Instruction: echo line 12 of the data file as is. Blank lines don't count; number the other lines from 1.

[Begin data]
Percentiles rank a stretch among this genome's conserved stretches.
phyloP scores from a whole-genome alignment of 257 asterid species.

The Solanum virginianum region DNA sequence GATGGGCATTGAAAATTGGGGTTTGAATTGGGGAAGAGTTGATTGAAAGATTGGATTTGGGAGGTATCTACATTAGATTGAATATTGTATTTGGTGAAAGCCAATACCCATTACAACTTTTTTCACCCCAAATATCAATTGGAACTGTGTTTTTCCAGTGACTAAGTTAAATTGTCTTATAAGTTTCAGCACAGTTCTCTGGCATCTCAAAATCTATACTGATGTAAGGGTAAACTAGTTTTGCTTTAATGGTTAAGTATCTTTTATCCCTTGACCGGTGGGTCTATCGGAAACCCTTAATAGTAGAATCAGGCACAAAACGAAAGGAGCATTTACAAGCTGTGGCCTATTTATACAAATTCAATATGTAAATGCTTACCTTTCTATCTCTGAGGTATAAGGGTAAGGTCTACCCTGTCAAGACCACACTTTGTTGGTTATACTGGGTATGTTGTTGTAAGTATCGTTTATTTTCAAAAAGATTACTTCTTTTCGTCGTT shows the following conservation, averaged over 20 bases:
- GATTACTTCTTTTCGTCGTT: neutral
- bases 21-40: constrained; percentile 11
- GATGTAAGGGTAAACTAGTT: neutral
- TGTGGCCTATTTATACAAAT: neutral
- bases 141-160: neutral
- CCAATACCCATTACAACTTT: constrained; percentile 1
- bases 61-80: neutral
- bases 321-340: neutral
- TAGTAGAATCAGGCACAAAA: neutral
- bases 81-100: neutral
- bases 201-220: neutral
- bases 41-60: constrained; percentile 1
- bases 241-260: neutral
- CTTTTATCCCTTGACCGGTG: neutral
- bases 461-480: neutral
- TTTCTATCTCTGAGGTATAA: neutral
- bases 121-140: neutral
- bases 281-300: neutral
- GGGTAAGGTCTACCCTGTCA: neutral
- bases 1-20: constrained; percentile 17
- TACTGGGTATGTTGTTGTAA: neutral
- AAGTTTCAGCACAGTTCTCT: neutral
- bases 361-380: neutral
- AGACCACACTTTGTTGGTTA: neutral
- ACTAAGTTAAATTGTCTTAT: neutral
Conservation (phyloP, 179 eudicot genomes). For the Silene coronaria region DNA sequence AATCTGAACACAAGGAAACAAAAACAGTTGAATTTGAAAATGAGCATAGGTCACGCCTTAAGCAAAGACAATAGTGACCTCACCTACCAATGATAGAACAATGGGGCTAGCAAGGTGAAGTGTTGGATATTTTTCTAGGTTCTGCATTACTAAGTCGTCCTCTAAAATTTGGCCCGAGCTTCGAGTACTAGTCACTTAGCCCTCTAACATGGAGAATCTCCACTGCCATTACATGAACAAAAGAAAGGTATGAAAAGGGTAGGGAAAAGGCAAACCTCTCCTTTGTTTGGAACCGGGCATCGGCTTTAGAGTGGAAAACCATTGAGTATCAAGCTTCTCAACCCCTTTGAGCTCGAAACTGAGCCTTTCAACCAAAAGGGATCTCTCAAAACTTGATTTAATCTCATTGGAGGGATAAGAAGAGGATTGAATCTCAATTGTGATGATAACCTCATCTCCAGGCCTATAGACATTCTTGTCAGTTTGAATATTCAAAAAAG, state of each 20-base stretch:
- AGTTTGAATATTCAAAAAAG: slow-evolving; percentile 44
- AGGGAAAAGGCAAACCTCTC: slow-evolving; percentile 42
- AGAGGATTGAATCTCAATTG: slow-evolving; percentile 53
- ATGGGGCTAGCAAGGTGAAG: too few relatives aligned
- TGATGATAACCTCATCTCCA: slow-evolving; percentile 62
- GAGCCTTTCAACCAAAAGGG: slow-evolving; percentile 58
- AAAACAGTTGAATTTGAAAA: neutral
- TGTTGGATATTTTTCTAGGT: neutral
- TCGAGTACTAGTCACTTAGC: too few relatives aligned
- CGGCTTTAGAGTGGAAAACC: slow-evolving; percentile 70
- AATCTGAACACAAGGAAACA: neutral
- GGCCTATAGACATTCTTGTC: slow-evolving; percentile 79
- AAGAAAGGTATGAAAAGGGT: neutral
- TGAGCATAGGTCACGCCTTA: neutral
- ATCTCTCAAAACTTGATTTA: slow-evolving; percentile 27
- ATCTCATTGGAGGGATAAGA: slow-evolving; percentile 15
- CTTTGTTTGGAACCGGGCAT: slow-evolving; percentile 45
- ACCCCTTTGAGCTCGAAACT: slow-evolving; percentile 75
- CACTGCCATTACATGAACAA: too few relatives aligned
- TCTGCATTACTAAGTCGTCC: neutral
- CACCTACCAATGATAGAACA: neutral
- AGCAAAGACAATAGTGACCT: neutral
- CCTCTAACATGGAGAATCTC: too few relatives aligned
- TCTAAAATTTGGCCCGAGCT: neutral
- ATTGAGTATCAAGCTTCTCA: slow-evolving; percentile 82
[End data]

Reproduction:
- TAGTAGAATCAGGCACAAAA: neutral